10. billfitzmaurice

    billfitzmaurice Commercial User

    Sep 15, 2004
    New Hampshire
    Owner, Bill Fitzmaurice Loudspeaker Design
  11. srptopdog

    srptopdog Greyhounds make good sound engineers - Big Ears!

    Feb 24, 2008
    Philadelphia, PA
    OK, please correct me (assuming you've still got any patience for it)!
     
  12. will33

    will33

    May 22, 2006
    austin,tx
    This has been done to death....To the OP, you may be tempted to turn up the bass control on your channel as the PA cabs are likely too small to put out deep bass, listen to your speakers for distortion or stress and back off when you need to. In the bass world, I've found more speakers blown from exceeding mechanical limits rather than thermal.
     
  13. JimmyM

    JimmyM

    Apr 11, 2005
    Apopka, FL
    Endorsing: Ampeg Amps, EMG Pickups
    What kills speakers is overpowering them, and nothing else. If a square wave tore up speakers, we couldn't amplify synths or use distortion pedals.
     
  14. srptopdog

    srptopdog Greyhounds make good sound engineers - Big Ears!

    Feb 24, 2008
    Philadelphia, PA
    Yes, you are correct. I stand corrected.
     
  15. srptopdog

    srptopdog Greyhounds make good sound engineers - Big Ears!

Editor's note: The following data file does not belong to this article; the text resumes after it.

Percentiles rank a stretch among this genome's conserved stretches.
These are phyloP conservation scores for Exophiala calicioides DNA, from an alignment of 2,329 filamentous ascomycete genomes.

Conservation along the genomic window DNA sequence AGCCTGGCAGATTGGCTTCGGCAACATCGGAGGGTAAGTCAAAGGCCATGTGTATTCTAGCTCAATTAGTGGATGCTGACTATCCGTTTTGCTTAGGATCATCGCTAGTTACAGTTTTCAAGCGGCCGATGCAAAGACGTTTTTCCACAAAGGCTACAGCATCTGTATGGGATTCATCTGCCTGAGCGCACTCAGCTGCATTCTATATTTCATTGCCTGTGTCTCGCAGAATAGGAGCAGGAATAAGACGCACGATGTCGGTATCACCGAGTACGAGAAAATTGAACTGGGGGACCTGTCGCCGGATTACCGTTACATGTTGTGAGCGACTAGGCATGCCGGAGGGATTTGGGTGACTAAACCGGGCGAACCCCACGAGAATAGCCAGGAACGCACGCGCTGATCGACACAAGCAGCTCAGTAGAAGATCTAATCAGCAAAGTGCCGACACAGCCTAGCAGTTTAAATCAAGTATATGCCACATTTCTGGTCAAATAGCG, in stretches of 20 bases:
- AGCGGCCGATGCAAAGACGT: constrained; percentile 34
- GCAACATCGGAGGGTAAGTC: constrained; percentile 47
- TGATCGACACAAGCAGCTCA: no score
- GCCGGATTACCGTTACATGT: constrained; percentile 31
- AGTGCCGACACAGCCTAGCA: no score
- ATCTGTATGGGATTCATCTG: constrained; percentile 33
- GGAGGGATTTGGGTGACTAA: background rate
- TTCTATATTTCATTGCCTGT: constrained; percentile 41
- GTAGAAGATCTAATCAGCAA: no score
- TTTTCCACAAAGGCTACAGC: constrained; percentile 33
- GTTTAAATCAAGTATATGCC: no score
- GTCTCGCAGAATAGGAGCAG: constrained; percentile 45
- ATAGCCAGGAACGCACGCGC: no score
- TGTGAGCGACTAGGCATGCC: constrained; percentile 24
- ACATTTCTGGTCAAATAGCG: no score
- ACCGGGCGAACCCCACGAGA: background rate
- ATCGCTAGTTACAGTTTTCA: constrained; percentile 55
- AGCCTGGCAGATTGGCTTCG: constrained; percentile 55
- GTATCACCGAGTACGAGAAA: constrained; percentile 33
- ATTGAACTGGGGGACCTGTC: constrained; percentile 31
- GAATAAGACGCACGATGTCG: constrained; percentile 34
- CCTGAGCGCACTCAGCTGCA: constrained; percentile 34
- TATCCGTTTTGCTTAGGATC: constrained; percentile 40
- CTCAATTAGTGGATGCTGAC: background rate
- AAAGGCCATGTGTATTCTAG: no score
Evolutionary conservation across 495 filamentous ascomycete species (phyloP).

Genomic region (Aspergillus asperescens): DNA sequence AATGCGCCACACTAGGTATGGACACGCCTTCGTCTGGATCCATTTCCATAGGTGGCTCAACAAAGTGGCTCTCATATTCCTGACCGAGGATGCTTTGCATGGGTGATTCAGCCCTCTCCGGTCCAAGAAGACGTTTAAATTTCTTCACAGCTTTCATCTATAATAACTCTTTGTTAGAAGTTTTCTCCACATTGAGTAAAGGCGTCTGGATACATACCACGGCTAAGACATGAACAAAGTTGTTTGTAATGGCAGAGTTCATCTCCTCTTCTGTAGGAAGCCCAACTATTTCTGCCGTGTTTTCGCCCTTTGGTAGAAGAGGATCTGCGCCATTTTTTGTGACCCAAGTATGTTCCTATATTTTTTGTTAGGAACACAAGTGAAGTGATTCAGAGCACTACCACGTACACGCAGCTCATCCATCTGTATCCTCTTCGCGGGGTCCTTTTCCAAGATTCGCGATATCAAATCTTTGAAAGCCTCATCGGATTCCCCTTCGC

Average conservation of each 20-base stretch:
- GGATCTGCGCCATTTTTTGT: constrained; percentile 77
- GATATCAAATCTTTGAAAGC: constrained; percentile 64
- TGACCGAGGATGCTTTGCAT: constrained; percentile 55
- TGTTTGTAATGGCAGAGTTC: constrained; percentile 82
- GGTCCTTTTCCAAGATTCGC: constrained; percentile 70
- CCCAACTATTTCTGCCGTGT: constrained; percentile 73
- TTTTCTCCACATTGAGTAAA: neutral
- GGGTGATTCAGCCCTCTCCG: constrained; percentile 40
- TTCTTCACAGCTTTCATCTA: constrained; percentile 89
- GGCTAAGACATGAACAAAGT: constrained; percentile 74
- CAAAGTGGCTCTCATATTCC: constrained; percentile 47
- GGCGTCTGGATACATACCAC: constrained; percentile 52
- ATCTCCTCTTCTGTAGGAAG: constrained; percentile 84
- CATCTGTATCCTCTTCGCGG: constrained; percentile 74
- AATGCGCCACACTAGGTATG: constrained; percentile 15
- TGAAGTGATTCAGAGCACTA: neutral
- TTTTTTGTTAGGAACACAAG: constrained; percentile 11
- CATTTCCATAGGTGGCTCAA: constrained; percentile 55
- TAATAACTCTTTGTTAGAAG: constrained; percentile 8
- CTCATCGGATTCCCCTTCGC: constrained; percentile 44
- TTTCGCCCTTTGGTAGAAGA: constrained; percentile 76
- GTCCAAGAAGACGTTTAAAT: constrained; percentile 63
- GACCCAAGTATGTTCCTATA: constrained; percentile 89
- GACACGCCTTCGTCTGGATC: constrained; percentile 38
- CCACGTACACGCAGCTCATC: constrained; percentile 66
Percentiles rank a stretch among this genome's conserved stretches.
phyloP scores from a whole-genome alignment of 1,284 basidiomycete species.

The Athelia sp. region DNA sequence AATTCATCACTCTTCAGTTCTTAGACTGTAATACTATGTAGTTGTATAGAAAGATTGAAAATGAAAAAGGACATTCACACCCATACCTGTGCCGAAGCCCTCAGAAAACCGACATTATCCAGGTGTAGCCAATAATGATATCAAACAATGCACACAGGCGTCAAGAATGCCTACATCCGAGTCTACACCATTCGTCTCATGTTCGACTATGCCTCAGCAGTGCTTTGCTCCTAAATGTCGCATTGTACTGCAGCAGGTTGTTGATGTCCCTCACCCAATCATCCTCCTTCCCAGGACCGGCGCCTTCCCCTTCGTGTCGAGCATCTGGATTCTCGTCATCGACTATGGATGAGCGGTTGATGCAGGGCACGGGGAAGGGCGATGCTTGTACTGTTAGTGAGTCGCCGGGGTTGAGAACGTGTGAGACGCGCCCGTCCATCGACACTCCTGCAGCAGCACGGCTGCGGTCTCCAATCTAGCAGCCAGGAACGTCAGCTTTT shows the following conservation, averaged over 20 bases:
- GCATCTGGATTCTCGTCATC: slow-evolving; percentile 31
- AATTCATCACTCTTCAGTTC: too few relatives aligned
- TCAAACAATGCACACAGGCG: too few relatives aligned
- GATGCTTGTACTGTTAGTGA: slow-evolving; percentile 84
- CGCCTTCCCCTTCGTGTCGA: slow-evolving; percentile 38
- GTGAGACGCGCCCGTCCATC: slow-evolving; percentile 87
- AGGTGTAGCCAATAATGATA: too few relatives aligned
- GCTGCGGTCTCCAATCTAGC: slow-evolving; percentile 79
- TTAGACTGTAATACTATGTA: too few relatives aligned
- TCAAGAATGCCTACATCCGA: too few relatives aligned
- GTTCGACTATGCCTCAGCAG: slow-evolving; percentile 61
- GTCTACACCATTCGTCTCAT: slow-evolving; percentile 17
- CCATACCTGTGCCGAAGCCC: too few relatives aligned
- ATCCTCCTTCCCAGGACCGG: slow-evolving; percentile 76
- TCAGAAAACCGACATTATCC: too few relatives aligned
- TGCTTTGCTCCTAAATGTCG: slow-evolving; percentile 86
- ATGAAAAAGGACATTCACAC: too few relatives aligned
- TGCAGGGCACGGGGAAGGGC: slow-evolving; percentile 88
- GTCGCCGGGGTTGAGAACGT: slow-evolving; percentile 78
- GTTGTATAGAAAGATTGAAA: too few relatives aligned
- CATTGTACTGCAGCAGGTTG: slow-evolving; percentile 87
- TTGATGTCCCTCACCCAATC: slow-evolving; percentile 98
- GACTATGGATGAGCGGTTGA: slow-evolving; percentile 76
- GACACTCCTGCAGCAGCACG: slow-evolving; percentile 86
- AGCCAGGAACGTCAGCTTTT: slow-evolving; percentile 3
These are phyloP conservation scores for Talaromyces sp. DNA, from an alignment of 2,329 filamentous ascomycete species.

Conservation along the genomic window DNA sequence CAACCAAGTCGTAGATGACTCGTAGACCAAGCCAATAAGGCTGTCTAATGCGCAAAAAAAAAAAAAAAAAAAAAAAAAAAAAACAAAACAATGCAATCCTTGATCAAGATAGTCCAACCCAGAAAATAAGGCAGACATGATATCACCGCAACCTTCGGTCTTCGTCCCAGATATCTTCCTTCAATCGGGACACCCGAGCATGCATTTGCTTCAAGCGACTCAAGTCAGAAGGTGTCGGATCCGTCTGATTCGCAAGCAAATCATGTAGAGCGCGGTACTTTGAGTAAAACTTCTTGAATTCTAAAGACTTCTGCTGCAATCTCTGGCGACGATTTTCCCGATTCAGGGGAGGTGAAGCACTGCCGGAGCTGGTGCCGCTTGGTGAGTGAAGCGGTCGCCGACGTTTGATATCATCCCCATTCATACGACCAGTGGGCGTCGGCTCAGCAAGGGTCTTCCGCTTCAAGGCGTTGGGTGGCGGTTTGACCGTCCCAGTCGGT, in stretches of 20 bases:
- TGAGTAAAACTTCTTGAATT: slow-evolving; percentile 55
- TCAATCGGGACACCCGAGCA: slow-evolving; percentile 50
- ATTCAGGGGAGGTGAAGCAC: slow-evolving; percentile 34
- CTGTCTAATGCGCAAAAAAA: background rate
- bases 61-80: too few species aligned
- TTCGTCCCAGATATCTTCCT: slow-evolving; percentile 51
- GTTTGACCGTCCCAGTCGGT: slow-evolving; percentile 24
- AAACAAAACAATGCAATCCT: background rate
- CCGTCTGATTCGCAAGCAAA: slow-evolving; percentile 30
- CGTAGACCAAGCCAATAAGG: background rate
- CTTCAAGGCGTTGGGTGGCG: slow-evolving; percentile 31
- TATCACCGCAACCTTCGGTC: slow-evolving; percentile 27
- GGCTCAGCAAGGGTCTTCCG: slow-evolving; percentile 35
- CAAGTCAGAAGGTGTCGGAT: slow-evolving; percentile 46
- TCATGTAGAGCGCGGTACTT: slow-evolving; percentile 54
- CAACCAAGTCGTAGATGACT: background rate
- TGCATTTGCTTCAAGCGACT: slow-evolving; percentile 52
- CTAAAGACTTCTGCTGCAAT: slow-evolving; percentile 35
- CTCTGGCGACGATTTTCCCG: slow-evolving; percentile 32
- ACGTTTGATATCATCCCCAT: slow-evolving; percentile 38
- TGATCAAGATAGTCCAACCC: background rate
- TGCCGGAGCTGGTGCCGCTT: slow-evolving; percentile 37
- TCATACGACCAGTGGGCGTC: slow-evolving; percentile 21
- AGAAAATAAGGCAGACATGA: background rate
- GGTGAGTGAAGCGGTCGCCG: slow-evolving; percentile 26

Feb 24, 2008
    Philadelphia, PA
    I just read your article, twice. And I need to read it again! But I see basic misconseptions I had about this topic, so thanks for the link.

    I'm guessing the majority of people who read/participate-in this forum are mostly musicians, not electrical engineers, so there are likely many of us who are not able to fully take advantage of your writing, as good as it is.

    Is it possible to write a "for dummies" version of your treatise the majority of us can grasp a bit easier? I'm sure many would appreciate it.

    Signed,

    "an old dog learning new tricks"
     
  16. will33

    will33

    May 22, 2006
    austin,tx
    The long and short of it is if you forget about amps, cabs, etc. and just look at the driver (speaker) as a device in and of itself there are only 2 ways it can fail

    1. Thermally, too much power, the voice coil can't dissipate the heat fast enough and it burns.